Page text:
Nurse practitioner Mia Robinson had a quick jolt to adulthood when she took on raising her 10 year old sister at her own 20 years of age. Fast forward about 10 years to Lucy’s time to make her own life. Mia wants to make sure that Lucy is making wise decisions; she’s protective with good right. It’s also a time for Mia, though, to get her own God-directed path in line. Into the picture enters Jake with PTSD who is great friends with Lucy’s guy, Sam. Mia wrestles with the missionary plans she has had for years.
I found the story to have more depth than expected and I enjoyed it greatly. Thanks to Bethany House for providing me an ARC for a review in my own words.
Heidi is back as a cooking teacher, giving much more than just cooking lessons. Six students from all walks of life take her class and learn more about themselves than they might about actually cooking. Heidi and her husband are barren and the cooking class allows her an outlet for her talents as she waits on God for direction. Her faith is demonstrated to the class members as she shares wisdom and Scripture each session.
Characters from book 1 are mentioned in the story. Other than Heidi’s storyline, it is possible for a new reader to start the series with this book.
Thanks to Shiloh Run Press for providing me an ARC for a review in my own words.
Noah and Josephine Mitchell discover that their divorce was never finalized. With much hurt between them, they don’t want to encounter one another to take care of legal issues. However, to move on with their lives, they have to make some time for one another. This is a Hosea and Gomer type story, though Josie isn’t as unfeeling as we’re led to believe of Gomer. So many times a person’s history influences their steps.
The severity of the snowstorm was a surprise for me and that part of the storyline added to the plot. Set over a three week timespan, this book moves quickly.
Thanks to Thomas Nelson for providing me an ARC for a review in my own words.
Brooklyn and her daughter Alycia’s have the chance to move back to Brooklyn’s hometown in Idaho. Brooklyn’s estranged husband, Chad, has died and left them his family home. He also asks neighbor Derek Johnson to become a father figure to Alycia. It’s a heart-warming story, though we never really learn why Chad was estranged. His story isn’t told. It was enjoyable, though predictable.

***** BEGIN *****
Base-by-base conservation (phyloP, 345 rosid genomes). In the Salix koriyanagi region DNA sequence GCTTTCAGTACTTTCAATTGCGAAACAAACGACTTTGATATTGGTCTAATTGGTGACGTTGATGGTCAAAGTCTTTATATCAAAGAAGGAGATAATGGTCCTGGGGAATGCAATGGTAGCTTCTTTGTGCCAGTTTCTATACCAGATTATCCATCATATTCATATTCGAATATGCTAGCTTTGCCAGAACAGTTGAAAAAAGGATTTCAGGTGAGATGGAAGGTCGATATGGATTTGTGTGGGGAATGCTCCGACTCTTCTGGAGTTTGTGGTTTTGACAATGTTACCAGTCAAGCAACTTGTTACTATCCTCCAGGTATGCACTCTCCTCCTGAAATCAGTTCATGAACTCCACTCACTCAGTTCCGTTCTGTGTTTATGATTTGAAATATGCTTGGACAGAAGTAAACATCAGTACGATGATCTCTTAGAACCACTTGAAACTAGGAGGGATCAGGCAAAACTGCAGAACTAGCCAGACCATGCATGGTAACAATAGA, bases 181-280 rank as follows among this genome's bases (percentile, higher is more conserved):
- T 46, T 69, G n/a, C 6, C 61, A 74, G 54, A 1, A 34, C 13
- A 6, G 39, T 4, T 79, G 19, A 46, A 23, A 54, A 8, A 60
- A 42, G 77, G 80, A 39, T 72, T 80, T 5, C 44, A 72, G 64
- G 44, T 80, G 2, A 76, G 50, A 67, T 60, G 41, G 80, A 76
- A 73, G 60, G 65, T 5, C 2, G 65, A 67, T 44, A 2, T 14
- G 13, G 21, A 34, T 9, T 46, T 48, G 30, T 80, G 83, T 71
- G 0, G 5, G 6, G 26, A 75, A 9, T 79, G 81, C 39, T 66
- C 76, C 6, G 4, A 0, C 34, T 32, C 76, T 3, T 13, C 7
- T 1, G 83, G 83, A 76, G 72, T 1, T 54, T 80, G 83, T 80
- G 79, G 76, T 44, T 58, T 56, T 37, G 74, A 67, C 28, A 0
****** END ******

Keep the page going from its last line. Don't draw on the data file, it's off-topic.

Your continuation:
Thanks to Thomas Nelson for an ARC for a review in my own words.
A group of Englishers and one Amish man come together for an Amish cooking class. Instructor Heidi Troyer suffers from infertility and is taking on the class to help others and distract herself. Like any small group, this one works together to help each other overcome issues. Heidi and her husband Lyle also look on this class as an opportunity to witness to the class. A war veteran, Ron, seems to need the most patience of all.
Brunstetter weaves an interest and almost believable story of the power of friendship and listening. Thanks to Shiloh Run Press for providing me an ARC for a review in my own words.
Great read! Although it was based in the Thanksgiving to Christmas time period, I felt like it could be read at any time. The four main characters struggle to get back on their feet after their friend dies in her mid-forties. Their friend had been the glue in holding the group together and they were unsure how to move forward with their lives and with each other. Author Melody Carlson always does a nice job with contemporary stories, using everyday women as her main characters. That means they are relatable!
Thanks to Revell to providing me an ARC for a review in my own words.